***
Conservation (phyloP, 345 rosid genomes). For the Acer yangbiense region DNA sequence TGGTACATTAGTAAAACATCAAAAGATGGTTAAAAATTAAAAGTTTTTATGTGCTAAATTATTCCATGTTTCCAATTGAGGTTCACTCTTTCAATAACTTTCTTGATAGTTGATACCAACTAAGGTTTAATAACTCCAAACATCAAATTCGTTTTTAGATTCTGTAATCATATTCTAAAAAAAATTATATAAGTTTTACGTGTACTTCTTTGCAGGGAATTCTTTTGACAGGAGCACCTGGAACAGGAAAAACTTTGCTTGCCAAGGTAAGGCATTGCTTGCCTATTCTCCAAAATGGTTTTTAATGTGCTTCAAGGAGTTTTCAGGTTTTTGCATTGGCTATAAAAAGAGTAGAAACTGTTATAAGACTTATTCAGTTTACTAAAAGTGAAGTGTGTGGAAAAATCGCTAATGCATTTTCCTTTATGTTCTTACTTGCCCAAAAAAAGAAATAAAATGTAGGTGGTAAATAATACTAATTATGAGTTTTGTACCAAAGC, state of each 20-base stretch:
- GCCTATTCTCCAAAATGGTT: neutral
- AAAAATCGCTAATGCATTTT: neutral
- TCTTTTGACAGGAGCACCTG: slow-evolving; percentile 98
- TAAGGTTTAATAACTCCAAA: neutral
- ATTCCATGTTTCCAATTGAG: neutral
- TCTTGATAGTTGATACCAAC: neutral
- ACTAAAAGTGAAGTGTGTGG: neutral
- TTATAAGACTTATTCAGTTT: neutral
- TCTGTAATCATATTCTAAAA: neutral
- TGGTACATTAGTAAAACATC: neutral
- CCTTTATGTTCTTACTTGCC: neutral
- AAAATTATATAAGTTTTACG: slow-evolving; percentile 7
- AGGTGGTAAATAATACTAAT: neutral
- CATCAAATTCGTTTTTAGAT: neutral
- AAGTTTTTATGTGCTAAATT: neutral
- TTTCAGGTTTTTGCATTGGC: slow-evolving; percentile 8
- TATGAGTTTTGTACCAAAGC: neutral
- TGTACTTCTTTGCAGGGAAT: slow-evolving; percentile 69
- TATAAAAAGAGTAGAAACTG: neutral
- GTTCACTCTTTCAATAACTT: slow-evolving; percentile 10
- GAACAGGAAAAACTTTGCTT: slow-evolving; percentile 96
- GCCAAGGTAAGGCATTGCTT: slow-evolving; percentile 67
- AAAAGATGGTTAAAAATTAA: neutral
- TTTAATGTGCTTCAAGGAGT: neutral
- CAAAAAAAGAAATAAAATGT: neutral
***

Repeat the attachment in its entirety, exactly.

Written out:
Conservation (phyloP, 345 rosid genomes). For the Acer yangbiense region DNA sequence TGGTACATTAGTAAAACATCAAAAGATGGTTAAAAATTAAAAGTTTTTATGTGCTAAATTATTCCATGTTTCCAATTGAGGTTCACTCTTTCAATAACTTTCTTGATAGTTGATACCAACTAAGGTTTAATAACTCCAAACATCAAATTCGTTTTTAGATTCTGTAATCATATTCTAAAAAAAATTATATAAGTTTTACGTGTACTTCTTTGCAGGGAATTCTTTTGACAGGAGCACCTGGAACAGGAAAAACTTTGCTTGCCAAGGTAAGGCATTGCTTGCCTATTCTCCAAAATGGTTTTTAATGTGCTTCAAGGAGTTTTCAGGTTTTTGCATTGGCTATAAAAAGAGTAGAAACTGTTATAAGACTTATTCAGTTTACTAAAAGTGAAGTGTGTGGAAAAATCGCTAATGCATTTTCCTTTATGTTCTTACTTGCCCAAAAAAAGAAATAAAATGTAGGTGGTAAATAATACTAATTATGAGTTTTGTACCAAAGC, state of each 20-base stretch:
- GCCTATTCTCCAAAATGGTT: neutral
- AAAAATCGCTAATGCATTTT: neutral
- TCTTTTGACAGGAGCACCTG: slow-evolving; percentile 98
- TAAGGTTTAATAACTCCAAA: neutral
- ATTCCATGTTTCCAATTGAG: neutral
- TCTTGATAGTTGATACCAAC: neutral
- ACTAAAAGTGAAGTGTGTGG: neutral
- TTATAAGACTTATTCAGTTT: neutral
- TCTGTAATCATATTCTAAAA: neutral
- TGGTACATTAGTAAAACATC: neutral
- CCTTTATGTTCTTACTTGCC: neutral
- AAAATTATATAAGTTTTACG: slow-evolving; percentile 7
- AGGTGGTAAATAATACTAAT: neutral
- CATCAAATTCGTTTTTAGAT: neutral
- AAGTTTTTATGTGCTAAATT: neutral
- TTTCAGGTTTTTGCATTGGC: slow-evolving; percentile 8
- TATGAGTTTTGTACCAAAGC: neutral
- TGTACTTCTTTGCAGGGAAT: slow-evolving; percentile 69
- TATAAAAAGAGTAGAAACTG: neutral
- GTTCACTCTTTCAATAACTT: slow-evolving; percentile 10
- GAACAGGAAAAACTTTGCTT: slow-evolving; percentile 96
- GCCAAGGTAAGGCATTGCTT: slow-evolving; percentile 67
- AAAAGATGGTTAAAAATTAA: neutral
- TTTAATGTGCTTCAAGGAGT: neutral
- CAAAAAAAGAAATAAAATGT: neutral